Lakers-Houston Post-Mortem: Lakers Far Worse Than Even I Thought

Pathetic, is all that I can say. Despite my opinion that the 2014-2015 Lakers are a bad team that will struggle to exceed last season’s 27-55 record, I thought that they would come out strong in their opener against Houston, motivated by the return of Kobe Bryant, the matchup against the former Lakers’ laughing man D-eeee Wight Howard, and the excitement provided by new starting point guard Jeremy Lin and first round pick Julius Randle. I was wrong an all accounts.

The tone was set for the game in the first four minutes, with Howard hitting a basket from far out of his range, five feet, and then three-pointers from another former Laker, Trevor Ariza, and James Harden, giving the Rockets an early 11-5 lead, from which they never looked back.

Kobe may be healthy, and he may be the same take-no-prisoners competitor, as shown by his fourth-quarter skirmish after an elbow to the face from D-eee Wight, who was called for a flagrant foul, but he clearly was far from having returned to shooting form, hitting on only six of 17 shots, and hitting not a single three-pointer, while scoring only 19 for the game. As a team, the Lakers fared about as well, shooting only 35.4% for the game, and 30% from behind the arc. Houston, conversely, had little trouble with the
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non-existent Lakers’ team defense, shooing 42.5% and 41.4% on three-pointers. The Rockets also out rebounded LA and their rebuilt front line, 47 to 36. Howard actually had a very poor game, hitting on only two-of-four shots the rest of the game after that early five-footer, hitting an expected 44% (seven-of-16) from the line, and recording only 11 rebounds and a single block. Of course, he was in foul trouble and only played 21 minutes of the game.

Prior to the game, I wrote how when the Lakers upset Houston in the first week of last season, they did it without Kobe, but with 55 points from the guard quartet of Steve Nash, Jodie Meeks, Jordan Farmar and Steve Blake, none of whom are currently playing members of the LA Lakers’ franchise, and how they needed big games from Kobe and Lin to make up for that scoring punch. Well, Kobe’s 19 combined with Lin’s disappointing seven on one-of-five shooing totaled only 26, with another 15 record at the guard spots from Ronnie Price, who continued his horrible shooting, hitting only one-of-seven, and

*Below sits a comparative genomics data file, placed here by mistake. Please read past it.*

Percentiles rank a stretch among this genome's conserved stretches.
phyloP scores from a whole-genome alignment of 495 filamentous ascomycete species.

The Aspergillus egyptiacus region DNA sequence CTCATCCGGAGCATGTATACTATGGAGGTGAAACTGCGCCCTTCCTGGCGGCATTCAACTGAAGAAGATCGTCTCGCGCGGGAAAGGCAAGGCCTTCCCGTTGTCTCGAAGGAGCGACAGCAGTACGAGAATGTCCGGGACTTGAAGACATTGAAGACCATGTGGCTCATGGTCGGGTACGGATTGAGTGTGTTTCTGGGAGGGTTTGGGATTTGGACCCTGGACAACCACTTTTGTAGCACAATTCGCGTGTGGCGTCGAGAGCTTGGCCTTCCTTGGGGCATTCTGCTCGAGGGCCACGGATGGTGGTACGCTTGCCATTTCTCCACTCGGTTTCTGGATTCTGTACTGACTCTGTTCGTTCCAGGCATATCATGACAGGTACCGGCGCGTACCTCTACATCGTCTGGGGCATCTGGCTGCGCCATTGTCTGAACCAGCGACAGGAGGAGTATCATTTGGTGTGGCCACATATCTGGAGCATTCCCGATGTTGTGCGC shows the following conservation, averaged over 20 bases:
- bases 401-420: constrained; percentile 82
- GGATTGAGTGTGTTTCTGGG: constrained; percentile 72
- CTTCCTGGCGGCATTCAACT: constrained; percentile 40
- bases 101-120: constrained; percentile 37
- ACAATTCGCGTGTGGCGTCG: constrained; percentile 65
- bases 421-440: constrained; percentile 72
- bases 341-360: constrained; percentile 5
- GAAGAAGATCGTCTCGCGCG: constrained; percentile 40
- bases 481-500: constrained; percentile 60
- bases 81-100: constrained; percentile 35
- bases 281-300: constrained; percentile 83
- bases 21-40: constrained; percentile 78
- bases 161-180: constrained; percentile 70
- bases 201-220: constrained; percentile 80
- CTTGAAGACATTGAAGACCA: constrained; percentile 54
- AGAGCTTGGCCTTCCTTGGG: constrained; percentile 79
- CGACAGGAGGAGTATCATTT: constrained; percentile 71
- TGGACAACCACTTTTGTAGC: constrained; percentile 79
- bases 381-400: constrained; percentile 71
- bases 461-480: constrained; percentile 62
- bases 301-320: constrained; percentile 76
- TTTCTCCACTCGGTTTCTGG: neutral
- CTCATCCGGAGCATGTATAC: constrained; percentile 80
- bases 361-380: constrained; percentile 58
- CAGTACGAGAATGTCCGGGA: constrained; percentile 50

Jordan Clarkson, who provided an equally poor one-of-four. So, the guards scored 41, down 14 from that game last year, and the team lost last night by 18.

The need for Price to be on the court for 27 minutes is very disturbing. He clearly is not an NBA-caliber first or second string point guard, and if Lin cannot play 35-40 minutes per game, and if Clarkson cannot show he is capable of a solid 15 as a rookie, well, that 27 wins of last season will be even harder to duplicate.

And then there is the front court, and the injury to Julius Randle. Despite the losses of Chris Kaman and Pau Gasol, the Laker spinmeisters
told the basketball world that with Jordan Hill at center and new power forward Carlos Boozer, plus the rookie Randle, they’d do fine up front this season. Well, the undersized Hill will have defensive problems all year as the guy in middle, Boozer will score and rebound, but give up more points on the other end than he can add himself, and with Randle’s horrifying injury late in the game last night, he is likely gone for the year. One semi-bright spot was Ed Davis, who showed he also score and rebound, but who also fouled out in only 22 minutes on the court.

The team headed to Arizona after the game last time, and have the second game in a back-to-back to start the season tonight in Phoenix, where they have lost their last six. Phoenix has no one resembling Howard up front, with Miles Plumlee their starting center, backed up by Alex Lin, so those matchup swill be a lot more workable for Hill and Boozer. Phoenix does get tremendous effort, and lots of scoring and rebounding, from the athletic trio at forward of P.J. Tucker and Marcus and Markieff Morris. They will be without first round pick T.J. Warren, who has a broken thumb.

However, the Suns’ deep and dazzling backcourt, featuring Eric Bledsoe, Goran Dragic and Isaiah Thomas, figures to give the Lakers fits. Bledsoe, a world class defender, will assuredly be guarding Kobe, and how well he can perform tonight, with the team’s and his poor start last night and with emotions running high and the injury to Randle, will give a really good glimpse into what is to come this season.

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